When I just joined the Lindorff-Larsen group as a fresh PhD student, the Nobel Prize in Chemistry that year was awarded for the \development of multiscale models for complex chemical systems" to prize the pioneering works of Martin Karplus, Michael Levitt and Arieh Warshel. As a computational biologist, I was proud and excited for the breaking news as this prize is not only to them, but also to the whole community of computational biology. There has been progress in the modeling of protein dynamics in recent years and it has also started to be clear that computer simulations play an irreplaceable role rather than supporting role of wet-lab experiments, to obtain a complete understanding of complex biomolecules. Some of the progress in the field has been introduced in the first Chapter of this thesis. Despite its enormous success, this field has not yet been fully developed. In some respects, for example, accurately quantifying the free energy differences and transition times of protein conformational exchanges and their dependence on sequence modifications, we are still at the early stages.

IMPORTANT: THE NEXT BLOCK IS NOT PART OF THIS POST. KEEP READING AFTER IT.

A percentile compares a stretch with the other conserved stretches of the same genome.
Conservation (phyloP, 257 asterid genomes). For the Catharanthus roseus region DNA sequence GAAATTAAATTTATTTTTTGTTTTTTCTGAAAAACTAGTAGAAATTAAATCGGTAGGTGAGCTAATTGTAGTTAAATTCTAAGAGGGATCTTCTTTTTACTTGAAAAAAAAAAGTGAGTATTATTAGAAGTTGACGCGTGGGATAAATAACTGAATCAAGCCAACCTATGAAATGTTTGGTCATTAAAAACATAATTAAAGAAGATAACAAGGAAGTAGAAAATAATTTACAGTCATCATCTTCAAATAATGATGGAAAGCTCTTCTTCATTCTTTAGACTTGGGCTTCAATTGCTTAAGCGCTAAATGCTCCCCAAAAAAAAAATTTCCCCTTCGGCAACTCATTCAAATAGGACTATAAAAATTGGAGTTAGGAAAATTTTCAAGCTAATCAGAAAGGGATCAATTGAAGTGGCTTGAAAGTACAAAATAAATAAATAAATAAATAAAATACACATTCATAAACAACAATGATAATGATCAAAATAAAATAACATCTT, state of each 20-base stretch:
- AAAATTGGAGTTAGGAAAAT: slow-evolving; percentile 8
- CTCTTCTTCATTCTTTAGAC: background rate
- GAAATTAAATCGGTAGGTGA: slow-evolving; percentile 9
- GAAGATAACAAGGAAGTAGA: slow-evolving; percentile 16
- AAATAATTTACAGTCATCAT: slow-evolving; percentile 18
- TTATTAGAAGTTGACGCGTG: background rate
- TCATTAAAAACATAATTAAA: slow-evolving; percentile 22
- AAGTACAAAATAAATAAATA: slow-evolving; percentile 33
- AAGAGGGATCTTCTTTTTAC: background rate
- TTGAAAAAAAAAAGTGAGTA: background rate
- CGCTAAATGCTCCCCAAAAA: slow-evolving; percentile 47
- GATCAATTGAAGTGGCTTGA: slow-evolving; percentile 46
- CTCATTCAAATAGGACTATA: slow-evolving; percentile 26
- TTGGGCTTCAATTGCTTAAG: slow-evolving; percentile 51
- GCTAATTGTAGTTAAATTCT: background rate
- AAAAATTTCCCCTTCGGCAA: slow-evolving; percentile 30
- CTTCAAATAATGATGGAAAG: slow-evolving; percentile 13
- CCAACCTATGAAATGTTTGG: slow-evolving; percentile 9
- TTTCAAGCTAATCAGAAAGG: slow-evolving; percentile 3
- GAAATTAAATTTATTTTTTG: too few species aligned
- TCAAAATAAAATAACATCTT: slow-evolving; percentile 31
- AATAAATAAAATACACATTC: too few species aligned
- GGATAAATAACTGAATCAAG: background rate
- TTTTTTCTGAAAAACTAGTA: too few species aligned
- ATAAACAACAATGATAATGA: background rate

In this dissertation, I present a number of new methodological improvements and applications for protein folding, conformational exchange and binding with ligands at long time scales. In Chapter 2, we benchmarked how well the current force fields and molecular dynamics (MD) simulations could model changes in structure, dynamics, free energy and kinetics for an extensively studied protein called T4 lysozyme (T4L), whose conformational dynamics however is still not fully understood. We found modern simulation methods and force fields are able to capture key aspects of how this protein changes its shape, paving the way for future studies for systems that are difficult to study experimentally. In Chapter 3, we revisited the problem of accurately quantifying the thermodynamics and kinetics, by following a novel route. In this route both of the forward and backward rates are calculated directly from MD simulations using a recently developed enhanced sampling method, called \infrequent metadynamics", and subsequently used to estimate the free energy differences based on a twostate assumption. To show its practical utility, we applied this approach by taking T4L-benzene system as the model system in which binding free energies from kinetics, free energy perturbation and experiments are all in good agreement. Indeed, this route has also been applied to calculate the kinetics and thermodynamics of the conformational exchange of T4L (as shown in Chapter 2). In Chapter 4, we designed a novel method, called \pace-adaptive metadynamics", in which the frequency of bias deposition is adjusted at the course of simulations. By testing in a simple model system and applying in a case of T4L binding/unbinding with two dierent ligands, we showed that the pace adaptive scheme can improve the reliability and accuracy of kinetics estimation, importantly without the need of extra computational resources. So this strategy allows us to utilize the limited computational resources in a more reasonable way. In Chapter 5, we further illustrated the possibility to combine the free energy ooding potential obtained from the variational method with infrequent metadynamics to calculate the long timescale rate. This hybrid method was tested again in the calculation of the unbinding time of T4L-benzene. The results suggest this hybrid method can obtain similar results as infrequent metadynamics but with less computational resources. Thus it is promising to apply this hybrid method to calculate kinetics of escaping from a deep free energy well, e.g. the drug residence time. In Chapter 6, we developed an atomistic hybrid model by integration of physics-based and structure-based potentials in the context of Monte Carlo software packages. We showed the ability of our models to distinguish the folding mechanisms of four topologically similar proteins.